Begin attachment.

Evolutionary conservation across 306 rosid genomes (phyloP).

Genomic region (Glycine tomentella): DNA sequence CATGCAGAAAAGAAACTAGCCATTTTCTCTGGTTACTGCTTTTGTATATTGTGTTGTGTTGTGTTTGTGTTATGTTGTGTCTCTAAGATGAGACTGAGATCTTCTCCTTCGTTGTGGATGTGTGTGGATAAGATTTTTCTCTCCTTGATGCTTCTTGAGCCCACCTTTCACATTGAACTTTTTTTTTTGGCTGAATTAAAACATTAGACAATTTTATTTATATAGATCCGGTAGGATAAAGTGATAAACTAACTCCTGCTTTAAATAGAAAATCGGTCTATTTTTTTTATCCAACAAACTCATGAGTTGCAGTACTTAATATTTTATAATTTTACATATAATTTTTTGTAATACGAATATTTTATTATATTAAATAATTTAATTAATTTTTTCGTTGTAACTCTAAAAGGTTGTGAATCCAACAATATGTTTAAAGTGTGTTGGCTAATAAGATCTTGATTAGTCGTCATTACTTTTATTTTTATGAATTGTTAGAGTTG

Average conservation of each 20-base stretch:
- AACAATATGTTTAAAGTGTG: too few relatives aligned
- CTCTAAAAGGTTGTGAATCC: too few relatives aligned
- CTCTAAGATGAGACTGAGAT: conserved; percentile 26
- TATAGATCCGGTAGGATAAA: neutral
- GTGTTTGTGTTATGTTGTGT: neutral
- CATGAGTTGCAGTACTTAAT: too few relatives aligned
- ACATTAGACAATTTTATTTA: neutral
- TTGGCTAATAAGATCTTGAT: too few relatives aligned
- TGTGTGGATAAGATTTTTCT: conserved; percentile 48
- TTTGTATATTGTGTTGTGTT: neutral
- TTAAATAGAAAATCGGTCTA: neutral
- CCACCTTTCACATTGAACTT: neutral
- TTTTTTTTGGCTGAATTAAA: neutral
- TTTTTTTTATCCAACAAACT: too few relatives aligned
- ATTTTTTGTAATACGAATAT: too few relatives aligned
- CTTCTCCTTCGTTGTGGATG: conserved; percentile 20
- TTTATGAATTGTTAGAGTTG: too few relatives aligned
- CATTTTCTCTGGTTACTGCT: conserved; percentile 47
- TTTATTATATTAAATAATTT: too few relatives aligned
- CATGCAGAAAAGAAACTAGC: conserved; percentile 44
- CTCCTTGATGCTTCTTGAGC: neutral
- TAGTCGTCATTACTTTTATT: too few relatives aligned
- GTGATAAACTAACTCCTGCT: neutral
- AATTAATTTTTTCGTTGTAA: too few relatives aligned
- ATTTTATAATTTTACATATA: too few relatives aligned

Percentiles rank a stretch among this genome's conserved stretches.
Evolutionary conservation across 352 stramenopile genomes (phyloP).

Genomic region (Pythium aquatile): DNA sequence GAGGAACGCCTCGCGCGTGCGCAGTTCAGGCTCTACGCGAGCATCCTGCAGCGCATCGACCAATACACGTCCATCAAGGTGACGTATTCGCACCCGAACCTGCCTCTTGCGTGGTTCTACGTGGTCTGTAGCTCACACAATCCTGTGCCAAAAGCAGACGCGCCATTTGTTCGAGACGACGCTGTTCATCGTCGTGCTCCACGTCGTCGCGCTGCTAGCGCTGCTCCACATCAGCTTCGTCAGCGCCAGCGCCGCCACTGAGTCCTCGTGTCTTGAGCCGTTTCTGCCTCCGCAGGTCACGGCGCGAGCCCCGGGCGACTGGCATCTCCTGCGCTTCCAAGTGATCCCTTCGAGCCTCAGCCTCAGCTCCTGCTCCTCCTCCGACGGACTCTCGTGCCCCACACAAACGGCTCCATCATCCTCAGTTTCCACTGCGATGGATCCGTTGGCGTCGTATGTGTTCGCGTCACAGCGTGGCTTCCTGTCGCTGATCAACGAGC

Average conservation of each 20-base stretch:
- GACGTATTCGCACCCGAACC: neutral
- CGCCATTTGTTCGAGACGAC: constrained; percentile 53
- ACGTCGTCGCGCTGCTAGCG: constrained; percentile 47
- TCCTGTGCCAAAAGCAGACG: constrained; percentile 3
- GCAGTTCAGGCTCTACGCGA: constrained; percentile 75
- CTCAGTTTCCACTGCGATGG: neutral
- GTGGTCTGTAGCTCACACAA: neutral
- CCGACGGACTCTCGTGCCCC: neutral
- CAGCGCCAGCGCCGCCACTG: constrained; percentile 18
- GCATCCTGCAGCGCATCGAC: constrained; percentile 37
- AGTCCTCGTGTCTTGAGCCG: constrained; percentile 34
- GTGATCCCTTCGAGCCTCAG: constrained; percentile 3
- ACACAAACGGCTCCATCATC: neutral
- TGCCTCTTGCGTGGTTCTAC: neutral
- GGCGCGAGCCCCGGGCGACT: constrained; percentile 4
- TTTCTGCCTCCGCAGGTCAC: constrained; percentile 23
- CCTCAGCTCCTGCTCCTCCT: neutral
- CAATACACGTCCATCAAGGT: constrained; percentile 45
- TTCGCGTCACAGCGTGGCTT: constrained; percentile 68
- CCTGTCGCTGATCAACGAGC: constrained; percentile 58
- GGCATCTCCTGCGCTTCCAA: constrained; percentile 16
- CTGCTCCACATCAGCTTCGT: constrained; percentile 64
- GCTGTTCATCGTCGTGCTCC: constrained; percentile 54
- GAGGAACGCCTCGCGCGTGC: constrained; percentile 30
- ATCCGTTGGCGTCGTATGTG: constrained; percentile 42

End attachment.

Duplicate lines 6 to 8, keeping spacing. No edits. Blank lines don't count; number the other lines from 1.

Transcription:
- CTCTAAGATGAGACTGAGAT: conserved; percentile 26
- TATAGATCCGGTAGGATAAA: neutral
- GTGTTTGTGTTATGTTGTGT: neutral